World champion Niki Lauda in a Ferrari dominated the season-opening Brazilian Grand Prix, leading home Patrick Depailler's Tyrrell by 21 seconds.
Coming two months after the last race of 1975, many teams ran their old cars ahead of the European season, but there were still plenty of changes. Emerson Fittipaldi was at the centre of the news. After two years he decided to quit McLaren and join his brother's team, Copersucar. McLaren was left stranded without a No. 1 driver, but the timing was perfect. Lord Hesketh had decided to pull the plug on his very competitive team, and James Hunt was unemployed. It did not take long for him to find his way to McLaren.
At Lotus, Colin Chapman designed a new car, the 77. Jacky Ickx left for Wolf-Williams, and Ronnie Peterson was joined at the first race by Mario Andretti, a Lotus driver back in 1968-69, though neither was certain to stay.
Lauda looked at ease in the practice sessions but Hunt laid down a marker by securing pole, although he was beaten off the line by the Ferraris of Lauda and Clay Regazzoni. Lauda took the lead when Regazzoni had to pit with a broken wheel on the eighth lap, and although Hunt grimly clung on to second, he retired with seven of the 40 laps remaining, by which time he had slipped back to seventh.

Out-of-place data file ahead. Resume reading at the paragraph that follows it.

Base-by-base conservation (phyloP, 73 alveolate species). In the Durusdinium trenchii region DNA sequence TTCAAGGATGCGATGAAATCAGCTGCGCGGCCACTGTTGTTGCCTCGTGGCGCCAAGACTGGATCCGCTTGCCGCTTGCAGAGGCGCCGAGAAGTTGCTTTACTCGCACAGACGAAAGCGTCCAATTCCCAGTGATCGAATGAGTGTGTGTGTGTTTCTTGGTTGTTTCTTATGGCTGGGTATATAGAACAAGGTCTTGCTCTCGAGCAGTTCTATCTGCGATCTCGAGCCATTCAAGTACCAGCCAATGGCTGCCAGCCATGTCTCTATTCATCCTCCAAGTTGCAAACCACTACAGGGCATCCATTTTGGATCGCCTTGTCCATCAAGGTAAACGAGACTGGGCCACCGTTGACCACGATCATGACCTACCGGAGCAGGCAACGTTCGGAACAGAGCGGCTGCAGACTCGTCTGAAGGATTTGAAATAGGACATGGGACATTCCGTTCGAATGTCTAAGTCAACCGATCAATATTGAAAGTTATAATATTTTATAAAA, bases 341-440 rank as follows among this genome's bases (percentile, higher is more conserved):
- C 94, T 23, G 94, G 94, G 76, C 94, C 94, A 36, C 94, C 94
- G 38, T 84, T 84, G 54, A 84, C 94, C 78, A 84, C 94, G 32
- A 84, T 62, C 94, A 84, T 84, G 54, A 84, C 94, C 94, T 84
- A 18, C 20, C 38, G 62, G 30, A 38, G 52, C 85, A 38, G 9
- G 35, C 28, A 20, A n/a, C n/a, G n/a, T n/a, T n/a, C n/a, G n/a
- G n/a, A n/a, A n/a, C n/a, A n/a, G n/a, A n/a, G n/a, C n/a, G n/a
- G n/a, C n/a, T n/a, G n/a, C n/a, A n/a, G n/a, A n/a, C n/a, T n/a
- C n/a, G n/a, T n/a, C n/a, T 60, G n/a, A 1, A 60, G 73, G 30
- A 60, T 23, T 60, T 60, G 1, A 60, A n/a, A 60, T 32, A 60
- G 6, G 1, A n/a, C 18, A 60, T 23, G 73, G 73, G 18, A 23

Jean-Pierre Jarier set off in pursuit of Lauda and cut his lead to a little over a second before pushing his Shadow too hard and sliding into a safety barrier after hitting oil discarded by Hunt. He was unhurt, as was John Watson whose Penske Ford was engulfed in flames as it came in for a pit stop.
Tom Pryce chased home Depallier to finish third, the last time he appeared on the podium before his tragic death the following year.
Fittipaldi drove superbly in a car which had never raced before, although he was plagued by electrical problems. He had a long pit delay but was still running at the finish, albeit well adrift at the back of the field. The new Lotus pairing of Peterson and Andretti got off to an unpromising start, colliding with each other.